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Excerpts of the President's News Conference

August 24, 1923

An inquiry about whether Mr. [Chauncey M.] Brush is to be Chairman of the Shipping Board. Well, of course, he isn't. Mr. Brush was an old time friend of mine that I knew in Boston when he was one of the officers, and I think later, the President of the Boston Elevated Railway. He dropped in yesterday morning to pay his respects and we chatted of old times and I inquired how he was getting along in his new project and, naturally, getting his opinion about some of my problems, particularly shipping, but it would be as impossible, I suppose, to get him to be Chairman of our Shipping Board as it would be as impossible to get one of our College Professors to be the head of one of our primary schools.

* * * * * * *

An inquiry about naval expenditures objected to by the Japanese Press. I wouldn't pay too much attention to an objection by a foreign newspaper. I haven't seen this and am just throwing out that hint as a general suggestion. If an objection should come to our State Department from the responsible authorities of Japan, of course, any such objection would be taken up, the matter discussed with their appropriate representatives, and an amicable conclusion would be reached. They have their papers over there that want to print things that, perhaps, may seem helpful to the interests of Japan, the same as we have papers here that, of course, print things that they consider will be helpful to the people of America. Sometimes they are on sound foundation and sometimes not. I haven't known of any objection on the part of Japanese papers or on the part of the Japanese Government. But, of course, the details of anything of that kind, you can get at the State Department. I am merely speaking on a few general observances.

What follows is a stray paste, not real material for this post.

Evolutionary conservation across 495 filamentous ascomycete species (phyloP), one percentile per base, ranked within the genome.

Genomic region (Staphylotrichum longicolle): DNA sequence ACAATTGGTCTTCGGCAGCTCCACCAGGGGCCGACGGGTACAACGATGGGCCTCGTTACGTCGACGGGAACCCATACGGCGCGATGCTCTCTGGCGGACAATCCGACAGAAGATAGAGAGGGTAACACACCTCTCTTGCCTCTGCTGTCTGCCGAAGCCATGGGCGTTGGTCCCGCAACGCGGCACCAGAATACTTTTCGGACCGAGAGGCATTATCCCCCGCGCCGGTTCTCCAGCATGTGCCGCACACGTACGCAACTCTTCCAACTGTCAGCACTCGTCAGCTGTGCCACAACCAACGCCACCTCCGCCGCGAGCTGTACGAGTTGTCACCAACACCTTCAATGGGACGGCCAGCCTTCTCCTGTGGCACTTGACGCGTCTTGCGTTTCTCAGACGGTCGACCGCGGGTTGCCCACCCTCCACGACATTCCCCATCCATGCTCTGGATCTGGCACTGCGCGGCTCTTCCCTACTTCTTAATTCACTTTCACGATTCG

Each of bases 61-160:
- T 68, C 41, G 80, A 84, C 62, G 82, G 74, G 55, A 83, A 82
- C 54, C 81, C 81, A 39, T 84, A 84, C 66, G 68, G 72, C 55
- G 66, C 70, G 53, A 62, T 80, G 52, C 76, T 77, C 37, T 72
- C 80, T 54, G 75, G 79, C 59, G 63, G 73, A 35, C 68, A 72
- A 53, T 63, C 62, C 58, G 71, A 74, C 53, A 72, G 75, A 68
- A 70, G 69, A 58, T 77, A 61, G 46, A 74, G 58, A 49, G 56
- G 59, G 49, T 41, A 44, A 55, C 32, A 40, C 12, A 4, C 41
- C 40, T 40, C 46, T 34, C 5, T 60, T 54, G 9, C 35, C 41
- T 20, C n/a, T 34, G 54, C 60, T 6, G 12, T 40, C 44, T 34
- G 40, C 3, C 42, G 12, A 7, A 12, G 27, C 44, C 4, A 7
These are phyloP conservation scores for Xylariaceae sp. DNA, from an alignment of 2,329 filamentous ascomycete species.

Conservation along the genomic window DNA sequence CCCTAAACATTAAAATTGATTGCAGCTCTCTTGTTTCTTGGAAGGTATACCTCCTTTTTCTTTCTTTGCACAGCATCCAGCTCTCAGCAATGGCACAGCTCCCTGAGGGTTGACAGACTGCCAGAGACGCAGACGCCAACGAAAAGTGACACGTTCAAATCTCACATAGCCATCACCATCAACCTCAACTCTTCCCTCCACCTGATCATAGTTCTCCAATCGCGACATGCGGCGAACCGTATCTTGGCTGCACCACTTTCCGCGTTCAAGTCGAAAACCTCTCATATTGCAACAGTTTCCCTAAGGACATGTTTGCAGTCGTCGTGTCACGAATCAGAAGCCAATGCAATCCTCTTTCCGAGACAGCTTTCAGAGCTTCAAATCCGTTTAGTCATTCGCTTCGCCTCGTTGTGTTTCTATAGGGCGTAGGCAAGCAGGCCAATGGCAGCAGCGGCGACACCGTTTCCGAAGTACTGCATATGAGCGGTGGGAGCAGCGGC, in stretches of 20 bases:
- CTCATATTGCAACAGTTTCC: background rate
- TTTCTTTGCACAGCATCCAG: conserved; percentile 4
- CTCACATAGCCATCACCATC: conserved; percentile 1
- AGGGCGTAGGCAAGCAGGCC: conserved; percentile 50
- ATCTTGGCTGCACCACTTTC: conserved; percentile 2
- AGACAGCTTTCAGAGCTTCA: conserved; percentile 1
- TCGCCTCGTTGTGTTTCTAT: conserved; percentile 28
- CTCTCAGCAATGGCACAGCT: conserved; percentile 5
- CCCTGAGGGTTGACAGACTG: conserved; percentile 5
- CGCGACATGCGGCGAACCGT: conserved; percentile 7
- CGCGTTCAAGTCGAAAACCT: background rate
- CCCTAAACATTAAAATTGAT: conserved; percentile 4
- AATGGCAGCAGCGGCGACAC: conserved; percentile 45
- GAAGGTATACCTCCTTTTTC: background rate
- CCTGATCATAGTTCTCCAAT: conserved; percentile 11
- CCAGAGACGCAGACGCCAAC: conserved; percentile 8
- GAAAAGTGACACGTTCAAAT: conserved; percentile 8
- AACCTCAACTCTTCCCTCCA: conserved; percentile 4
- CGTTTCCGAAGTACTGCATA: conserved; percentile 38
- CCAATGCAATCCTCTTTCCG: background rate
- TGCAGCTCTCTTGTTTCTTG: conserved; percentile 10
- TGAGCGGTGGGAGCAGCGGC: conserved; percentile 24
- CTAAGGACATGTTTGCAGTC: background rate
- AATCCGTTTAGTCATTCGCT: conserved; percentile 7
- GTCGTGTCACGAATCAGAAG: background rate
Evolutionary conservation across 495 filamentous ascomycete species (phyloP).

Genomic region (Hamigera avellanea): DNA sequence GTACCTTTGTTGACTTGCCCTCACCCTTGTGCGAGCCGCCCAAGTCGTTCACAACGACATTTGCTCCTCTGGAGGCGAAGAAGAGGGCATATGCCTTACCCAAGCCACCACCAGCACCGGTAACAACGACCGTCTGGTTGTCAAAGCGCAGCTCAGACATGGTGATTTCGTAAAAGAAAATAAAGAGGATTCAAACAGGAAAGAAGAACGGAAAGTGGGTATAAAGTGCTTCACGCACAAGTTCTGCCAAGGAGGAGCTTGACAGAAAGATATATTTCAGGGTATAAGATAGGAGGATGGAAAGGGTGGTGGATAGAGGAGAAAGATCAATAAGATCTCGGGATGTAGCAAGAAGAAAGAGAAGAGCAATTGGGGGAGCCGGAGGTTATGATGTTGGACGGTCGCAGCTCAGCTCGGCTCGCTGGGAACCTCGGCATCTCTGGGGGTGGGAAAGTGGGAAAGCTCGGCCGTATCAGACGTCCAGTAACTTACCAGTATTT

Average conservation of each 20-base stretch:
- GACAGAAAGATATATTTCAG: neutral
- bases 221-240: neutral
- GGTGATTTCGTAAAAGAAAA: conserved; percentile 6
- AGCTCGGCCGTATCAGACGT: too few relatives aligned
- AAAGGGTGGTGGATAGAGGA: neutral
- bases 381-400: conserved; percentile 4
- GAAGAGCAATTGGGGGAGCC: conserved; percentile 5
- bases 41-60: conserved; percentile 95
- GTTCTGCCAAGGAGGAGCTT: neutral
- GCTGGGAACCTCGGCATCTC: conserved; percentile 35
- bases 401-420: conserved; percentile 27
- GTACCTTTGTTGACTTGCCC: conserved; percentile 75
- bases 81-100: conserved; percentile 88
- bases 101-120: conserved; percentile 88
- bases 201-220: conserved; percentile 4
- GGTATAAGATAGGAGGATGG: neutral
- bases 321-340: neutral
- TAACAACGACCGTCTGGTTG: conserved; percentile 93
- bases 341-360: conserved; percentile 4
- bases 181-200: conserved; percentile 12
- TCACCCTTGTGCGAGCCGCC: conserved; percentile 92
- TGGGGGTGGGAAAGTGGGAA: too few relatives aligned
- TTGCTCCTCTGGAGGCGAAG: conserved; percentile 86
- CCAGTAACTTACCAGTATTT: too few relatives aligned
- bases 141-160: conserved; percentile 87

* * * * * * *

An inquiry also about the Philippine situation and the protest of the Filipino Cabinet Officers, who resigned as the result of controversy with General Wood. There is only one position that the President could take in relation to that, and it is the position of supporting General Wood, as he is the authorized representative of the United States. That doesn't mean that in doing that I should want to take an unsympathetic view or act in an unsympathetic way against any of the repre-sentatives of the Filipino people, or desire to do anything but what would be helpful to them, but Governor Wood is there as the accredited representative of the United States and, of course, must have that support which is his due. As that support necessarily should take the form of undertaking to help him adjust his differences, of course, that should be afforded to him, but, of course, it must take the form of supporting him in things in which he is right and helping him in any other difficulties.

Source: "The Talkative President: The Off-the-Record Press Conferences of Calvin Coolidge". eds. Howard H. Quint & Robert H. Ferrell. The University Massachusetts Press. 1964.

Calvin Coolidge, Excerpts of the President's News Conference Online by Gerhard Peters and John T. Woolley, The American Presidency Project

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